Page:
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  • Transfer duty concessions for off-the-plan apartments required to improve affordability and housing diversity

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    A recent REIWA survey of WA property seekers found 64 per cent of respondents would be more likely to buy or invest in off-the-plan apartments if transfer duty rates were amended to be more in line with house and land packages.

    REIWA President Hayden Groves said current transfer duty rules around off-the-plan purchases distort the WA property market by favouring house and land packages.

    “Apartments sold off-the-plan are liable for transfer duty on the full sale price of both the land and apartment, whereas house and land packages are typically only charged transfer duty on the land component.

    “Not only does this create a disincentive for buying an apartment, it places an unfair financial burden on those buyers who do choose to purchase off-the-plan,” Mr Groves said.

    Affordability a concern for WA property seekers

    In addition, the survey also found 62 per cent of respondents considered affordability the biggest housing issue for our changing population.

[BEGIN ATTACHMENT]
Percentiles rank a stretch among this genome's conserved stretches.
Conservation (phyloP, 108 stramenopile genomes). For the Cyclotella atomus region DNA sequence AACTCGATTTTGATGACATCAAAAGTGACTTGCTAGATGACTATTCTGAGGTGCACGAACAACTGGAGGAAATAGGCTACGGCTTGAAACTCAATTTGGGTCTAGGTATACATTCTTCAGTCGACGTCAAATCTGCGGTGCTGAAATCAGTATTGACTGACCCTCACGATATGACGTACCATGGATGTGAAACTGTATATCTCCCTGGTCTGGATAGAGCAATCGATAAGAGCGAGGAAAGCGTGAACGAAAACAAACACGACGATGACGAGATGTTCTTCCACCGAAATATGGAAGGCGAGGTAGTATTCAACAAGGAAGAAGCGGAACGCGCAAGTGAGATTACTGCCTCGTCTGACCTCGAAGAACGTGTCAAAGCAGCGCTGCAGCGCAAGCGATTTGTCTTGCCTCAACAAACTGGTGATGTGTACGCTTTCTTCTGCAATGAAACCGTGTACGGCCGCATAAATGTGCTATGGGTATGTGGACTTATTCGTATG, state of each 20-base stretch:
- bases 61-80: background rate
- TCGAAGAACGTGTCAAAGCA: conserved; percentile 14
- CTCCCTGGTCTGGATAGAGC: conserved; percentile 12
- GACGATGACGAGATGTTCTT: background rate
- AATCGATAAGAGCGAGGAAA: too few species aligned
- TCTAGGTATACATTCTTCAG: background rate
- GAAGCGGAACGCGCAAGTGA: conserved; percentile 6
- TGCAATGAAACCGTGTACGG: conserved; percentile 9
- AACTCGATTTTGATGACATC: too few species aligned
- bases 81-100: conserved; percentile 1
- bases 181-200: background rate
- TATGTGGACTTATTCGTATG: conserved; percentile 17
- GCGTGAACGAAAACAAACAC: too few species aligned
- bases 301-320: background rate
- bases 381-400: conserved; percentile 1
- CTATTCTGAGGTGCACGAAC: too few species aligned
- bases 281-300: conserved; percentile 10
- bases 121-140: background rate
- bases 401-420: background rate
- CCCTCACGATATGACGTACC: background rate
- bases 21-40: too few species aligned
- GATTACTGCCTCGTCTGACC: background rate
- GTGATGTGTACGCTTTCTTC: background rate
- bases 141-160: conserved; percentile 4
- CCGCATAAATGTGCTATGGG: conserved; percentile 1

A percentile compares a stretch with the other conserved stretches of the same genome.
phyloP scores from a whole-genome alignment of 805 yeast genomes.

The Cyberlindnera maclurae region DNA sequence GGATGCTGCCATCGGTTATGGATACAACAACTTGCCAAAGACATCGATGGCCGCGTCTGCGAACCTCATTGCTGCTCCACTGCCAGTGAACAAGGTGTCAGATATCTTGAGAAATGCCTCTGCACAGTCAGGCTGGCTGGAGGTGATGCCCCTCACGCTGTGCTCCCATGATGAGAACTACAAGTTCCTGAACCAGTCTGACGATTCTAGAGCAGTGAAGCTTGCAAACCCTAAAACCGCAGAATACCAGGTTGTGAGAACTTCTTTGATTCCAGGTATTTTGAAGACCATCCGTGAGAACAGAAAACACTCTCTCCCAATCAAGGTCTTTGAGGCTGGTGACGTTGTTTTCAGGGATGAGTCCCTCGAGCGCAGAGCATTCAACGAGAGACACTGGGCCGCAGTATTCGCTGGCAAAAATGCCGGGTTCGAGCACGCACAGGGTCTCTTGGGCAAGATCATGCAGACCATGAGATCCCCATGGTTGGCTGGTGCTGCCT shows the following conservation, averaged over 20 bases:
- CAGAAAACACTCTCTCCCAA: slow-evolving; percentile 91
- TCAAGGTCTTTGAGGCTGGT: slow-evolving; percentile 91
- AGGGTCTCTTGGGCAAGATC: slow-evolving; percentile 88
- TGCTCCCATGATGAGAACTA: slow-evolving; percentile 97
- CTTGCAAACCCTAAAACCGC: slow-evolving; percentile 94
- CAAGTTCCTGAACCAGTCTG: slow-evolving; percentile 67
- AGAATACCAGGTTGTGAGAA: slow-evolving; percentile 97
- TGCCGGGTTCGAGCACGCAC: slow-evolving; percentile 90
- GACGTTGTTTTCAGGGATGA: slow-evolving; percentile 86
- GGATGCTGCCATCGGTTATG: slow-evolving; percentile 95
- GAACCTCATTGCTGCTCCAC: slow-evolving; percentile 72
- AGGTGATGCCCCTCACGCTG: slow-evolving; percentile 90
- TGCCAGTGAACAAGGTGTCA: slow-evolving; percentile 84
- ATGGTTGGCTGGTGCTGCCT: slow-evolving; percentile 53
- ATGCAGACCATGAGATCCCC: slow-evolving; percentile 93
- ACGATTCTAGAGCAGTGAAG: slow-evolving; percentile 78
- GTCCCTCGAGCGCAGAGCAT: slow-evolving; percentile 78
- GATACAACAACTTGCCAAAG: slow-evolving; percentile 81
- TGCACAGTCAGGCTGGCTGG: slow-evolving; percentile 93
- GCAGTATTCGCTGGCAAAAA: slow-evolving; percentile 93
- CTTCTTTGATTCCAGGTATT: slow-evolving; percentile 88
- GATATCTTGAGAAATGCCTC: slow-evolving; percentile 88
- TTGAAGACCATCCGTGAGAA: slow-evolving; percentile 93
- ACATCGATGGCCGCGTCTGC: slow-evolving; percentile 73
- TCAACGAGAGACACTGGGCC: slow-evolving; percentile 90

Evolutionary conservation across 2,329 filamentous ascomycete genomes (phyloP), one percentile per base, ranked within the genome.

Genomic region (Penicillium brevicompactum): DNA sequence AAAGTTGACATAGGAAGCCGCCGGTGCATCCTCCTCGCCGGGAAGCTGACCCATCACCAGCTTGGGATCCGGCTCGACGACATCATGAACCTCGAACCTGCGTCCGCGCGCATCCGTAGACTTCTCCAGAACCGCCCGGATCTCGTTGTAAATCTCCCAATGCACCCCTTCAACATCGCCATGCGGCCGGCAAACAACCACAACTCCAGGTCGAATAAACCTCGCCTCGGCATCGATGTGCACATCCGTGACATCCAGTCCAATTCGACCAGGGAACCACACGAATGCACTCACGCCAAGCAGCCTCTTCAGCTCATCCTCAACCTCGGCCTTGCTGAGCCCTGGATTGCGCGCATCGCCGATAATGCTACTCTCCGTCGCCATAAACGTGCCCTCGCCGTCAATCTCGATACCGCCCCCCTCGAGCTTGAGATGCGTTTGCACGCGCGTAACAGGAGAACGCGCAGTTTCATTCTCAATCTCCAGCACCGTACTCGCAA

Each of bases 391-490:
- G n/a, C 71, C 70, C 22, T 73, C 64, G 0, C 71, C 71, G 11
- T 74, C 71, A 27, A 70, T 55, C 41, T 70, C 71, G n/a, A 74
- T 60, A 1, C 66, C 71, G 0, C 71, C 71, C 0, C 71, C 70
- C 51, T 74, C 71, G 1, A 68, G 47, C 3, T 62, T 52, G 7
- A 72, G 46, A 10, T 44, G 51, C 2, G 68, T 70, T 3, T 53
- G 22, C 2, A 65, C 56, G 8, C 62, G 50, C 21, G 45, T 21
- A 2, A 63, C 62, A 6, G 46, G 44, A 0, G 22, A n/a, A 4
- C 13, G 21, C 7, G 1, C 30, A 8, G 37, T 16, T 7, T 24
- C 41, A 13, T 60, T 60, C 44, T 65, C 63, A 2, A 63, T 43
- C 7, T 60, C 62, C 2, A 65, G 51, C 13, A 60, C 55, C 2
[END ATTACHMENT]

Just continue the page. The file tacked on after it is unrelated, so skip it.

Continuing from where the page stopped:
“As Western Australia grows and the population demographics of our state change, we are going to need more diverse housing solutions to better suit the needs of our community,” Mr Groves said.

    “Incentivising off-the-plan apartment sales by aligning transfer duty rates with house and land packages will help improve affordability for West Australians seeking alternative housing options and re-balance the available stock by adding more diversity to the market. At present, 80 per cent of all housing stock in WA is standalone houses, which needs to change.”

    REIWA scenario analysis

    REIWA scenario analysis shows at current rates, the transfer duty fee applicable to a house and land package of $564,500 would be $7,315. By contrast, the transfer duty fee for an apartment of the same value would be $21,170.75.

    “That’s a difference of more than $13,000 and a huge disincentive for prospective buyers and investors considering off-the-plan apartments,” Mr Groves said.

    The analysis found if a 50 per cent concession on transfer duty for off-the-plan apartment purchases were to be applied, there would be a short term loss for the state of up to $12.3 million. However, ultimately, it could generate a net growth of up to $9.2 million for the state if sales increased by seven per cent.

    “Even at a more conservative five per cent growth in apartment sales, this would still generate $3.1 million for the Government,” Mr Groves said.

    “We are calling on all political parties to commit to improving housing affordability and diversity in WA, by creating an even playing field for buyers and investors wishing to purchase off-the-plan apartments.”

    REIWA State Election campaign survey three infographic

    REIWA State Election Survey Results Infographic|Transfer duty concessions for off-the-plan transactions

    For more information about REIWA's State Election campaign, view the Advocacy page.